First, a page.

Increasing Returns over Time The experience of IRCA also indicates that legalization greatly increases the incentives for formerly unauthorized workers to invest in themselves and their communitiesto the benefit of the U.S. economy as a whole. As Kossoudji and Cobb-Clark explain, the wages of unauthorized workers are generally unrelated to their actual skill level. Unauthorized workers tend to be concentrated in the lowest-wage occupations; they try to minimize the risk of deportation even if this means working for lower wages; and they are especially vulnerable to outright exploitation by unscrupulous employers. Once unauthorized workers are legalized, however, these artificial barriers to upward socioeconomic mobility disappear. IRCA allowed formerly unauthorized workers with more skills to command higher wages, and also provided a powerful incentive for all newly legalized immigrants to improve their English-language skills and acquire more education so they could earn even more. Kossoudji and Cobb-Clark estimate that if the men who received legal status under IRCA had been "legal" throughout their entire working lives in the United States, their wages by 1992 would have been 24 percent higher because they would have been paid in relation to their actual skill level since arriving in the country and would therefore have had an incentive to improve their skills to further increase their earning power. A recent North American Integration and Development, or NAID, research project on the 20-year impact of IRCA shows a number of important long-term improvements among previously unauthorized immigrants. The study illustrates that removing the uncertainty of unauthorized status allows legalized immigrants to earn higher wages and move into higher-paying occupations, and also encourages them to invest more in their own education, open bank accounts, buy homes, and start businesses. These are long-term economic benefits that continue to accrue well beyond the initial five-year period examined by most other studies of IRCA beneficiaries.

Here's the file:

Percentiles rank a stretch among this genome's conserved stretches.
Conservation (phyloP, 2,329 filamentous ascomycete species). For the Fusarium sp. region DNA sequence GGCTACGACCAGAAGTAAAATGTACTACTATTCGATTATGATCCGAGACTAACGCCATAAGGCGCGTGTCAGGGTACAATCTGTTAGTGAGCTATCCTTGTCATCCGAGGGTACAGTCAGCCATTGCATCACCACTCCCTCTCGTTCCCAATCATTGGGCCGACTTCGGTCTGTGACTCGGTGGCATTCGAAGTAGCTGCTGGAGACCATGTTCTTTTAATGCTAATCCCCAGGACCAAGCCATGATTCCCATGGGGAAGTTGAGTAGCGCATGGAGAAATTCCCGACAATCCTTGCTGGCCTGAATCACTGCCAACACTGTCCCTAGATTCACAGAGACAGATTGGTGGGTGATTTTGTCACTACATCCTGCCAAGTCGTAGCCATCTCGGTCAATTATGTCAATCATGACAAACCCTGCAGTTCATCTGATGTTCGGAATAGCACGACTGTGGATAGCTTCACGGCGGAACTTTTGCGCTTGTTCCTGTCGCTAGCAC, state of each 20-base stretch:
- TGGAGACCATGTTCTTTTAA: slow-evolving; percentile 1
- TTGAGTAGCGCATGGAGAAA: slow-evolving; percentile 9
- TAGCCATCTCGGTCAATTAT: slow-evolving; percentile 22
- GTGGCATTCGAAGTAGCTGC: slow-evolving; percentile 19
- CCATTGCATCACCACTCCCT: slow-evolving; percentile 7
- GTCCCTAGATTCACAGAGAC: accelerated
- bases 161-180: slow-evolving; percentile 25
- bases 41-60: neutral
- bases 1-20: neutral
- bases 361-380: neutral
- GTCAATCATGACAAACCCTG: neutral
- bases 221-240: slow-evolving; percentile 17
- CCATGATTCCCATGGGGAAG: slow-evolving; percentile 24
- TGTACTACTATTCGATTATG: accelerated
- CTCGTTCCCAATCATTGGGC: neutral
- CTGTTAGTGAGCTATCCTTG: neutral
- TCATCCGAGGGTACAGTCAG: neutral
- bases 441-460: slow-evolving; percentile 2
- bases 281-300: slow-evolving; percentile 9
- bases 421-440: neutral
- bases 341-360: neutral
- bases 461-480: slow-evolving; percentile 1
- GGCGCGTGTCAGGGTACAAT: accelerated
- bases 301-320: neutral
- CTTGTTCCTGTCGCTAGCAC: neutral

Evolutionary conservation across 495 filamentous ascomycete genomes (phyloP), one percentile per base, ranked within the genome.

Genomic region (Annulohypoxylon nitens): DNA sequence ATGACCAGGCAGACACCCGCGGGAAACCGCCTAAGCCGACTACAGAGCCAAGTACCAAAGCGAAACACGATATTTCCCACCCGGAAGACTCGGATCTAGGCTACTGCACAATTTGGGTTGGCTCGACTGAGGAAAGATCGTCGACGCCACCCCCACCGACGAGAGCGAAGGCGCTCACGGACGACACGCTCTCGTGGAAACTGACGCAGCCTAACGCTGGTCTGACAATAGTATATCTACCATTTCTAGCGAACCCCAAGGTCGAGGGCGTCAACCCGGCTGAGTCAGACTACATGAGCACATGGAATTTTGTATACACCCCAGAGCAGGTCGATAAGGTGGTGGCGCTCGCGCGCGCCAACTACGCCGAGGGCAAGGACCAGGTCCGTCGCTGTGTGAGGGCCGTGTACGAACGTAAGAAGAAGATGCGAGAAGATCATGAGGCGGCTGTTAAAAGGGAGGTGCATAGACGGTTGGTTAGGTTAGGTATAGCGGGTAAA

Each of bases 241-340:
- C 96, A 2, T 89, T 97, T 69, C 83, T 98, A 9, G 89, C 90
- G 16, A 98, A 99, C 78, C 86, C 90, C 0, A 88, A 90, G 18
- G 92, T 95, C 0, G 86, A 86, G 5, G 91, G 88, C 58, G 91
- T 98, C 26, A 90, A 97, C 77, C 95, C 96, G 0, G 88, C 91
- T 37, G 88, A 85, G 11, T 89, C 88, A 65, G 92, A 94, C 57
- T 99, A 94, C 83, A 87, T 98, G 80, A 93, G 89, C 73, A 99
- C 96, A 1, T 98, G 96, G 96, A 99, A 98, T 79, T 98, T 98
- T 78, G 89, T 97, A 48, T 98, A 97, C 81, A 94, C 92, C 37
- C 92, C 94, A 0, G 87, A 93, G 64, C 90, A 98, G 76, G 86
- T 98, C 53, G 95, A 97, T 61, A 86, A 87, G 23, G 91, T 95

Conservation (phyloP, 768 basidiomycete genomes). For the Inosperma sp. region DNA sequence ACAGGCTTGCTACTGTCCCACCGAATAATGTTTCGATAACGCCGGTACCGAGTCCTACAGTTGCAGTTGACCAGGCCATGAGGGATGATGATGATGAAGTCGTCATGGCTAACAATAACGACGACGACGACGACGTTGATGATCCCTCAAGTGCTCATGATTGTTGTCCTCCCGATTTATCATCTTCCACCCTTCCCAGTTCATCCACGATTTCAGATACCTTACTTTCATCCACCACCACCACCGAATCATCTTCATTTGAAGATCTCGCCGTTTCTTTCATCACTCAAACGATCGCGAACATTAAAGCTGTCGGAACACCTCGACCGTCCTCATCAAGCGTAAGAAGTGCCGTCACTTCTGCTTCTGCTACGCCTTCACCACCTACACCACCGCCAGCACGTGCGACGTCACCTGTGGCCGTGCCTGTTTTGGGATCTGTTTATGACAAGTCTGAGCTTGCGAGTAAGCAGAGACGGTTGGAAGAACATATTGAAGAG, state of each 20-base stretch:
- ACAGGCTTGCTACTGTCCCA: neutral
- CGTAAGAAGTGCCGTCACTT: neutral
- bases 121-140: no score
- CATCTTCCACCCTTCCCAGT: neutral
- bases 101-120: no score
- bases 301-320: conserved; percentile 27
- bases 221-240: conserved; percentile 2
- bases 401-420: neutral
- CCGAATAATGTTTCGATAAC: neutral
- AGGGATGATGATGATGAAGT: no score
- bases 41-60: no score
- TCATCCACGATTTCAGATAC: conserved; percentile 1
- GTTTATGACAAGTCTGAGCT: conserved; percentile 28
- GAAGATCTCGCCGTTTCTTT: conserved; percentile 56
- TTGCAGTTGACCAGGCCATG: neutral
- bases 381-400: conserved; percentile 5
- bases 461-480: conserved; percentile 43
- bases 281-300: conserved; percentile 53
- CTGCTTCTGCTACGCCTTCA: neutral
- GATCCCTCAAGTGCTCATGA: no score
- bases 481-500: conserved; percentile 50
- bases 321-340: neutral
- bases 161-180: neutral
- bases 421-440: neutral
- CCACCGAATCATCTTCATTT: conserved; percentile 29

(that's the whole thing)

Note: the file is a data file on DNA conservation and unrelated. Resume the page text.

Reform Must Be Flexible Unauthorized immigration to the United States initially declined following the passage of IRCA. But IRCA failed to create flexible legal limits on immigration that were capable of responding to ups and downs in future U.S. labor demand. It attempted to stop unauthorized immigration through "employer sanctions" that imposed fines on employers who "knowingly" hire unauthorized workers. Yet it was unable to put an end to unauthorized immigration given the U.S. economy's continuing demand for immigrant labor in excess of existing legal limits on immigration,

as well as the ready availability of fraudulent identity documents and the inherent difficulty of proving that an employer has "knowingly" hired an unauthorized worker. A new, easily exploited unauthorized population arose in the United States during the economic boom of the 1990s. And the costs of employer sanctions were passed along to all Latino workers in the form of lower wagesregardless of legal status or place of birth. This resulted from increased anti-Latino discrimination against job applicants who "looked" like they might be unauthorized, and from the increased use of labor contractors by employers who wanted to distance themselves from the risk of sanctions by having someone else hire workers for themfor a price which was ultimately paid by the workers.

Further Readings